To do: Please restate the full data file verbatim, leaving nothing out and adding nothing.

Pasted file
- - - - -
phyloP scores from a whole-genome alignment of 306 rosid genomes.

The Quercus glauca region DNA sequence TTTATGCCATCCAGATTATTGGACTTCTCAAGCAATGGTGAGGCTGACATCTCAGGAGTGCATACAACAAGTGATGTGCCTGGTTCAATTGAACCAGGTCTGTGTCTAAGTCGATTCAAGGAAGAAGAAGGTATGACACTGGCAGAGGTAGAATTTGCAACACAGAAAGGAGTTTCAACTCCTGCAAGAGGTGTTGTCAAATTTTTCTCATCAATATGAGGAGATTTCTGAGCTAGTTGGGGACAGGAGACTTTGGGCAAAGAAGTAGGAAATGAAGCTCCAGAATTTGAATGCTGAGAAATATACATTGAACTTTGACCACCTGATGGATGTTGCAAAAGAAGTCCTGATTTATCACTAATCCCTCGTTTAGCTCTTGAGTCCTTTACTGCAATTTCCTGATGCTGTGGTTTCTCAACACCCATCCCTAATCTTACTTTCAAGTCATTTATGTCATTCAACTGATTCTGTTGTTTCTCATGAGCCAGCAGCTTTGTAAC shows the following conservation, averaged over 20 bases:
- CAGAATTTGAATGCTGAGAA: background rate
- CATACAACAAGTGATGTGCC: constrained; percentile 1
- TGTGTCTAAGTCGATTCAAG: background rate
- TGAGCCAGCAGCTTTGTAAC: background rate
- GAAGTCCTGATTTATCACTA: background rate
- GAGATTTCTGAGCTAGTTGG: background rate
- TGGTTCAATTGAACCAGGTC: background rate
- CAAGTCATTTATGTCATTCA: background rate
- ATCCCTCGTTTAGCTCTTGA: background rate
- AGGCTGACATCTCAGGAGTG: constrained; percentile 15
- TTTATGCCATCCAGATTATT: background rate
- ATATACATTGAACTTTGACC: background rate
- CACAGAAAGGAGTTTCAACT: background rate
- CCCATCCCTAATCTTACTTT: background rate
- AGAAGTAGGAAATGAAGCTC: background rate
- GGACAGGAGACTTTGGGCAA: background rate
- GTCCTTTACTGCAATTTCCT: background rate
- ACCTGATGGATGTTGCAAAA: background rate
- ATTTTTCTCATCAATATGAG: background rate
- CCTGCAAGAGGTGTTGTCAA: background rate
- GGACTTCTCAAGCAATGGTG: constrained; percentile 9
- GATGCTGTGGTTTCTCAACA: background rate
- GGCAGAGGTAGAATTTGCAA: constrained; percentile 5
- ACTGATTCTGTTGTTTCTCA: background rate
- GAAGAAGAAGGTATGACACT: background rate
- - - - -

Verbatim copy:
phyloP scores from a whole-genome alignment of 306 rosid genomes.

The Quercus glauca region DNA sequence TTTATGCCATCCAGATTATTGGACTTCTCAAGCAATGGTGAGGCTGACATCTCAGGAGTGCATACAACAAGTGATGTGCCTGGTTCAATTGAACCAGGTCTGTGTCTAAGTCGATTCAAGGAAGAAGAAGGTATGACACTGGCAGAGGTAGAATTTGCAACACAGAAAGGAGTTTCAACTCCTGCAAGAGGTGTTGTCAAATTTTTCTCATCAATATGAGGAGATTTCTGAGCTAGTTGGGGACAGGAGACTTTGGGCAAAGAAGTAGGAAATGAAGCTCCAGAATTTGAATGCTGAGAAATATACATTGAACTTTGACCACCTGATGGATGTTGCAAAAGAAGTCCTGATTTATCACTAATCCCTCGTTTAGCTCTTGAGTCCTTTACTGCAATTTCCTGATGCTGTGGTTTCTCAACACCCATCCCTAATCTTACTTTCAAGTCATTTATGTCATTCAACTGATTCTGTTGTTTCTCATGAGCCAGCAGCTTTGTAAC shows the following conservation, averaged over 20 bases:
- CAGAATTTGAATGCTGAGAA: background rate
- CATACAACAAGTGATGTGCC: constrained; percentile 1
- TGTGTCTAAGTCGATTCAAG: background rate
- TGAGCCAGCAGCTTTGTAAC: background rate
- GAAGTCCTGATTTATCACTA: background rate
- GAGATTTCTGAGCTAGTTGG: background rate
- TGGTTCAATTGAACCAGGTC: background rate
- CAAGTCATTTATGTCATTCA: background rate
- ATCCCTCGTTTAGCTCTTGA: background rate
- AGGCTGACATCTCAGGAGTG: constrained; percentile 15
- TTTATGCCATCCAGATTATT: background rate
- ATATACATTGAACTTTGACC: background rate
- CACAGAAAGGAGTTTCAACT: background rate
- CCCATCCCTAATCTTACTTT: background rate
- AGAAGTAGGAAATGAAGCTC: background rate
- GGACAGGAGACTTTGGGCAA: background rate
- GTCCTTTACTGCAATTTCCT: background rate
- ACCTGATGGATGTTGCAAAA: background rate
- ATTTTTCTCATCAATATGAG: background rate
- CCTGCAAGAGGTGTTGTCAA: background rate
- GGACTTCTCAAGCAATGGTG: constrained; percentile 9
- GATGCTGTGGTTTCTCAACA: background rate
- GGCAGAGGTAGAATTTGCAA: constrained; percentile 5
- ACTGATTCTGTTGTTTCTCA: background rate
- GAAGAAGAAGGTATGACACT: background rate